It’s also very mainstream, so there aren’t a lot of transactional risks involved since credit card processors, banks, and PayPal all totally understand the idea of someone giving you money in exchange for you giving them an iPod.
Supply chains are also well established, regulated, and high quality.
So far, it seems like we have a winner on our hands. And, indeed, a lot of people try this one out. The problem, though, is that this market is captured. It’s controlled by a relatively small number of big, big players, and people prefer to do their business with those providers.
In short, tech stuff is generally kind of expensive, and even though the topic is transactional, it requires a high level of reputation and trust to get someone to engage in a high value transaction with you.
It is time and labor intensive to build those kinds of relationships, so this topic is poorly suited to the blog ecosystem these days. I say “these days” because I think there was a time, maybe ten-ish years ago, when tech was probably a really good topic for a new blog. But, there are now too many big players that control the majority of the audience and too many small players competing for the crumbs that are left behind or the few remaining roads into the distribution channels that the big players have.
If this is a niche that interests you, you’re probably better off trying to set up some kind of storefront and dropshipping products. Then you can concentrate your time and energy on building your reputation as a good provider and building a customer base. But, as a blog topic, not so great.
I mean, yeah, you can start some kind of tech review blog and try to monetize it with Amazon affiliate links to products and a little bit of advertising, and it will probably make you a small amount of money. But, as a medium for a growing business, I think it’s a dead end. The business model has too low of a barrier to entry, it’s super hard to write authoritatively on the subject, and the search engine competition is like a gladiatorial life and death battle. (In English, it’s, like, hard and stuff).
In other words, while you can probably drive some Amazon sales you’ll have a hard time ranking well enough in search engines to drive a lot of traffic, you’ll have a hard time building a brand that people seek out independently, and you’ll have a hard time converting users of other platforms into users of your platform.
News is a curious topic. It’s a little unique because it suffers from an interesting combination of people’s problems and machine problems.
First, obviously, trying to start a blog that provides truly original journalism is probably as crazy as it comes. It’s like starting a TV network or a cable channel. You’re going to need a ridiculous amount of infrastructure, talent, and awesome employees to get anything done. Plus, your competitors are going to be some of the biggest companies in the world. And, honestly, would you rather get News from CNN and the New York Times, or Bob’s Super News Channel? There’s a trust and name recognition problem right out of the gate.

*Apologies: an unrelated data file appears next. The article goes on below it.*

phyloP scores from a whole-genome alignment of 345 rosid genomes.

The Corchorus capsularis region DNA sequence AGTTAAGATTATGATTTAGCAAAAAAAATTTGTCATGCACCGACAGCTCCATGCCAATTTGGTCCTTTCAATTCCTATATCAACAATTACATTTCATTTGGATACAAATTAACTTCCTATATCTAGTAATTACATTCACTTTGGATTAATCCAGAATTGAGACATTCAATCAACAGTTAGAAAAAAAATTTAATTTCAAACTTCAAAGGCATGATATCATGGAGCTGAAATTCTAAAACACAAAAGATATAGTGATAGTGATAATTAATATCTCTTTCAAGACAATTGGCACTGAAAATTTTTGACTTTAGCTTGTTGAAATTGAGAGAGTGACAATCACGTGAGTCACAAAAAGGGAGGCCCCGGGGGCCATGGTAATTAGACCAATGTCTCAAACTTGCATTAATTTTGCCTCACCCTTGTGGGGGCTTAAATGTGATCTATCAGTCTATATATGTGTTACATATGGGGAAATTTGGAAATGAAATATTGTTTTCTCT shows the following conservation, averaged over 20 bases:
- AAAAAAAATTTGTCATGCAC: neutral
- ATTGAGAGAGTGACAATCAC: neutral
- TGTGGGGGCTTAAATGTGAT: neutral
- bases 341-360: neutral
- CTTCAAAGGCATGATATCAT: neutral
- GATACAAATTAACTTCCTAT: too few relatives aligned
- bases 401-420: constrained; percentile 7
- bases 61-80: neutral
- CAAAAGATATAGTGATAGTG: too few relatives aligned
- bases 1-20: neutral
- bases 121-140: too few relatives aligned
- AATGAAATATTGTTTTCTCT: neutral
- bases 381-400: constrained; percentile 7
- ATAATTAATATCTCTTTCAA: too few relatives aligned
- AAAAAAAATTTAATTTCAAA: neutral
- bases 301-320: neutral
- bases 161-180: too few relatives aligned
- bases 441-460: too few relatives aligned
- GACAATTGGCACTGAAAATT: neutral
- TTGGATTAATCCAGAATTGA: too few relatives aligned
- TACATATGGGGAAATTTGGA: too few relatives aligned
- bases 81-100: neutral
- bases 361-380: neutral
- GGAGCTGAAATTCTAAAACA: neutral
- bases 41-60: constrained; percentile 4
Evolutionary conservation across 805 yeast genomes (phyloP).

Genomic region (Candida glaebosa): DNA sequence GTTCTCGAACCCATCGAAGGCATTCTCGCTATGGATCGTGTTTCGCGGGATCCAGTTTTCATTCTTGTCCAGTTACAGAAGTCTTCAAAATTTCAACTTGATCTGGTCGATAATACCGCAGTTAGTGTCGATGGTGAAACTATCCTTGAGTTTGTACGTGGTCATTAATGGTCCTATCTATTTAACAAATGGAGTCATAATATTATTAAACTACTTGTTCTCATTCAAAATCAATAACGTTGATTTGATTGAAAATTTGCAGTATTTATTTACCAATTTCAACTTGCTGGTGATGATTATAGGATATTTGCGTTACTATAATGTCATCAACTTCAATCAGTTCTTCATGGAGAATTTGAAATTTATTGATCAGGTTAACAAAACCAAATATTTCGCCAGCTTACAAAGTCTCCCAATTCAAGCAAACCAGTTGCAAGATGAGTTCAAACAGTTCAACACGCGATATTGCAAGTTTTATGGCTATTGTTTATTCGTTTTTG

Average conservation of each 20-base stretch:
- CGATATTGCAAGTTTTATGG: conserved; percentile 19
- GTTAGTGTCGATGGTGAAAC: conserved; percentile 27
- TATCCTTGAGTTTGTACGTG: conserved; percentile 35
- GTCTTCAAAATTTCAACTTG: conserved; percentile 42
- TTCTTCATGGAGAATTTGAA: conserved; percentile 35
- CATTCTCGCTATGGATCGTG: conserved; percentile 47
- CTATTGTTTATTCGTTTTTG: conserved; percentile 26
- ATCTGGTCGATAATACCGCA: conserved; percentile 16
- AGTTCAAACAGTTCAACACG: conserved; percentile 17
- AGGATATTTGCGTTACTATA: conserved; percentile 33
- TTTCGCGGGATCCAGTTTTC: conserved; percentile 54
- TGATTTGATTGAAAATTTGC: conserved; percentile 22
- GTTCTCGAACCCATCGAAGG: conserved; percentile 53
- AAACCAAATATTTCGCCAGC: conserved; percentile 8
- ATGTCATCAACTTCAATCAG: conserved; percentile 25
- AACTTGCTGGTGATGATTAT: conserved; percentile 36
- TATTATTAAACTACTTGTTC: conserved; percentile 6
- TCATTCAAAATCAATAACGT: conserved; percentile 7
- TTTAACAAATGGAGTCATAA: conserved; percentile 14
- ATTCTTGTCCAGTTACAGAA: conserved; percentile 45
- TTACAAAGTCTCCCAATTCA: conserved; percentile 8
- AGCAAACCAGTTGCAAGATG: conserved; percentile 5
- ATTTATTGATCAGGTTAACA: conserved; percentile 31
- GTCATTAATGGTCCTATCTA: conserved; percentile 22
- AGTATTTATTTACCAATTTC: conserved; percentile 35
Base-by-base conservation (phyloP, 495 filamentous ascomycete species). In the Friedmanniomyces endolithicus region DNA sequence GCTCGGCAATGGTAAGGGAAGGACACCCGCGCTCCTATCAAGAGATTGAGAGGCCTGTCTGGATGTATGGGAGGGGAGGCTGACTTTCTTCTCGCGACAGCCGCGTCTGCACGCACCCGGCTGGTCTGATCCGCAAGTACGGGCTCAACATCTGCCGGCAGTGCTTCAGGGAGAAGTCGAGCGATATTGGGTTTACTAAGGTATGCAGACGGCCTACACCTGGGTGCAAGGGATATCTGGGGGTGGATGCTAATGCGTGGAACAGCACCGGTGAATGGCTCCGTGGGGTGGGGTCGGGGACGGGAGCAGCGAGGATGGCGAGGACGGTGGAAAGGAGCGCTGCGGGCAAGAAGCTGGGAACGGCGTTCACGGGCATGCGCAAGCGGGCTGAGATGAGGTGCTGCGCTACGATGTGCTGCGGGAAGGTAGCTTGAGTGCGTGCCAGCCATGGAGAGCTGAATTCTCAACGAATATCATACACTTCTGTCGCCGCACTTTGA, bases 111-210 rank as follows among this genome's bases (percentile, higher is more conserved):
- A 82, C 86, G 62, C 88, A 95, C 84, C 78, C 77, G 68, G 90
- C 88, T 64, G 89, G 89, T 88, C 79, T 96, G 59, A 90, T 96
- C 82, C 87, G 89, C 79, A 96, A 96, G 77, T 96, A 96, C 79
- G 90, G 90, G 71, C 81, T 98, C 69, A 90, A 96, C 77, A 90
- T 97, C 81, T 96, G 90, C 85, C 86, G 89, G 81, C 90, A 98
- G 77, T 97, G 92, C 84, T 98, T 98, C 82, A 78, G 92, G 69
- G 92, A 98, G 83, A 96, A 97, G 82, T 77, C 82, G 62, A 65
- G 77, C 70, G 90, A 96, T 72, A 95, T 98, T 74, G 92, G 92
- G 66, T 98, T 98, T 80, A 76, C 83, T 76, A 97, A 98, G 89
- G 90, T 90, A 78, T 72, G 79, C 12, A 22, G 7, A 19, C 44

But, you could possibly start a blog that was more of a news aggregator. Some kind of setup that pulls in popular or trending new items and puts them all in one place. I mean, News is kind of Facebook’s entire business model. Yeah, on the surface Facebook lets you post pictures of your cat, share racist and false political memes with your comrades, or make fun of Cindy’s new boyfriend (he’s a dirtbag, Cindy! omg).
But that’s not how Facebook makes money. Honest. Facebook makes no money off of your cats or badmouthing Cindy’s scumbag boyfriend. They make money off of your newsfeed. Or, rather, by inserting things into your newsfeed that their creepy Orwellian algorithms have identified you might respond to.
What I’ve just described is the “machine problem” of news as a blog topic. It’s easy. I mean, there’s a stupid WordPress widget that lets you insert news stories into your sidebar and have a newsfeed of your very own. Because it’s so easy, it has very little value.
The “people problem” of the news topic is that a lot of places are starting to make funny (funny bad, not funny haha) rules about aggregating news stories. All of the organizations that produce the news content have started arguing that news aggregation sites should be outlawed, since they’re profiting off of someone else’s work and investment.
They make these arguments primarily because they are jerks and don’t understand how the entire internet is supposed to function or that its proper functioning builds the importance of their brand.
But, whatever. The bottom line is that news is a bad topic for a blog because it’s too easy to find, too hard to add value, and might, someday soon, get you into actual legal hot water.